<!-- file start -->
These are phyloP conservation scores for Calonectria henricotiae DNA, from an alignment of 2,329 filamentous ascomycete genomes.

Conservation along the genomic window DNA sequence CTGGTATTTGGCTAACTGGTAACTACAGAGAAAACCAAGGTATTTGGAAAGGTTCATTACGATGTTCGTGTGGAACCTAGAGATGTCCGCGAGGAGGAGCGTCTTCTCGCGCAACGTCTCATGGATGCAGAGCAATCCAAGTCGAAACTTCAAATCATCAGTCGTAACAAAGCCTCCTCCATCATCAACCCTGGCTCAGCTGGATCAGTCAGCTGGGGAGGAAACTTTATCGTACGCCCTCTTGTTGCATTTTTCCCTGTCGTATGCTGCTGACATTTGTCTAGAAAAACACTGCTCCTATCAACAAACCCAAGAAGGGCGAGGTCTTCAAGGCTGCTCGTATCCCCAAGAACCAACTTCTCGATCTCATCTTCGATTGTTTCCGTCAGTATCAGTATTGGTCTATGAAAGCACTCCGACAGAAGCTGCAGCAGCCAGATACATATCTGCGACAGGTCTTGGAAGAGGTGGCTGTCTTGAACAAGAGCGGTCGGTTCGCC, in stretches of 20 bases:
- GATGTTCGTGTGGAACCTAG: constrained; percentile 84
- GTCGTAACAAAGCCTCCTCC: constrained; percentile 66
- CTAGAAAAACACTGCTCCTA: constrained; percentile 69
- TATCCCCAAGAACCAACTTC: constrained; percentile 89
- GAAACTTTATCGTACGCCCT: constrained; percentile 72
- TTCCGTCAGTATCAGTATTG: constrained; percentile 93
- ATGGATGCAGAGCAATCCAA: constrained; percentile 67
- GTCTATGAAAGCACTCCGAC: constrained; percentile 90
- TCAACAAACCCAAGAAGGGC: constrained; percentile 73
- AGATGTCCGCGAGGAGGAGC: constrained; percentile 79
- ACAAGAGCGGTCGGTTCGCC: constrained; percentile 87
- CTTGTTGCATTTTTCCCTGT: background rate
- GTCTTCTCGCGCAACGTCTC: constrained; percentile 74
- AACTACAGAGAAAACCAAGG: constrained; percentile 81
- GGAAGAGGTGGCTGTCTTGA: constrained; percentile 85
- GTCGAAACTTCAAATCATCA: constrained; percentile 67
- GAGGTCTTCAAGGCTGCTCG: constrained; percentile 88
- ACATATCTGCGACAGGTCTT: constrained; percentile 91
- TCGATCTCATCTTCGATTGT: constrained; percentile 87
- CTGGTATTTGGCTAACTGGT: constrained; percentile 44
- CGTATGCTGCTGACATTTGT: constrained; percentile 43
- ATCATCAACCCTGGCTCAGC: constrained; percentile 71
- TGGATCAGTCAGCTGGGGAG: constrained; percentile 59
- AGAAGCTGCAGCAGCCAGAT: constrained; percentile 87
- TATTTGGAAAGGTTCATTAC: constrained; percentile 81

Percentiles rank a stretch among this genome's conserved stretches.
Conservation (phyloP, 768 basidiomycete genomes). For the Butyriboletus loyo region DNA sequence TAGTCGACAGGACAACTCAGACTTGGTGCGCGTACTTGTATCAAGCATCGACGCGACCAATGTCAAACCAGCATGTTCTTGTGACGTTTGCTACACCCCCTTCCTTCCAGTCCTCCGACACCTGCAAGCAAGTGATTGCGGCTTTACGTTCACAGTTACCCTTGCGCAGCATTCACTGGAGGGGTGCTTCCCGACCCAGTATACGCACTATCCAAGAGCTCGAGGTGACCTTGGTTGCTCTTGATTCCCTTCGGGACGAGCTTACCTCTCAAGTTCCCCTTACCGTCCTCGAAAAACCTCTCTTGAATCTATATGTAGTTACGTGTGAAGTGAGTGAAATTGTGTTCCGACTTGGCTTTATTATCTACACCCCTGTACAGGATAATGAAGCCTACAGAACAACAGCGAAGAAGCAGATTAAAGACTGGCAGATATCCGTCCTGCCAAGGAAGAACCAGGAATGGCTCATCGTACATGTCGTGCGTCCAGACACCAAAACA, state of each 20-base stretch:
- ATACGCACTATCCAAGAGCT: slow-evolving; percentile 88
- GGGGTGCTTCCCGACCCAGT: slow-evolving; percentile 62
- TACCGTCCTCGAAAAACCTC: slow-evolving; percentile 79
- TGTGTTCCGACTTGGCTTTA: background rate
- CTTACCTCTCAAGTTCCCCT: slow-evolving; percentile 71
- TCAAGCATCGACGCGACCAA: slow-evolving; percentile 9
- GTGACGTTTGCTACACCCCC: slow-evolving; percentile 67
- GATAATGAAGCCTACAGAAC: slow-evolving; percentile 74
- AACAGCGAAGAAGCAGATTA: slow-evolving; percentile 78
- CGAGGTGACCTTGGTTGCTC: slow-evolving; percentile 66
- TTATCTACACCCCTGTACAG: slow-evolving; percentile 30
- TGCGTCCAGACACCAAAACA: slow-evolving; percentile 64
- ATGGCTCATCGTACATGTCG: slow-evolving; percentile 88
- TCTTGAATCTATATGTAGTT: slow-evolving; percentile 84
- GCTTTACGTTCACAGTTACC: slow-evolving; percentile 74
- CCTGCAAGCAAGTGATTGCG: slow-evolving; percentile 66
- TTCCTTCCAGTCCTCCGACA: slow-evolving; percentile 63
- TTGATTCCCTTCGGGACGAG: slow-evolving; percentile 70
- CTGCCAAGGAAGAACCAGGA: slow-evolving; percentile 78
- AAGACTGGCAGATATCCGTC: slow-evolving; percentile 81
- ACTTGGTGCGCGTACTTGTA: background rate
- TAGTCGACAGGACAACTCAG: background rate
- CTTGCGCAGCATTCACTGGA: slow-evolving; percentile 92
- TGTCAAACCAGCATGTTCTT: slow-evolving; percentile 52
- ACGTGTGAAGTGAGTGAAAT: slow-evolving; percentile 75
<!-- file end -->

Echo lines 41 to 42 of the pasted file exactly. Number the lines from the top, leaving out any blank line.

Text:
- TGCGTCCAGACACCAAAACA: slow-evolving; percentile 64
- ATGGCTCATCGTACATGTCG: slow-evolving; percentile 88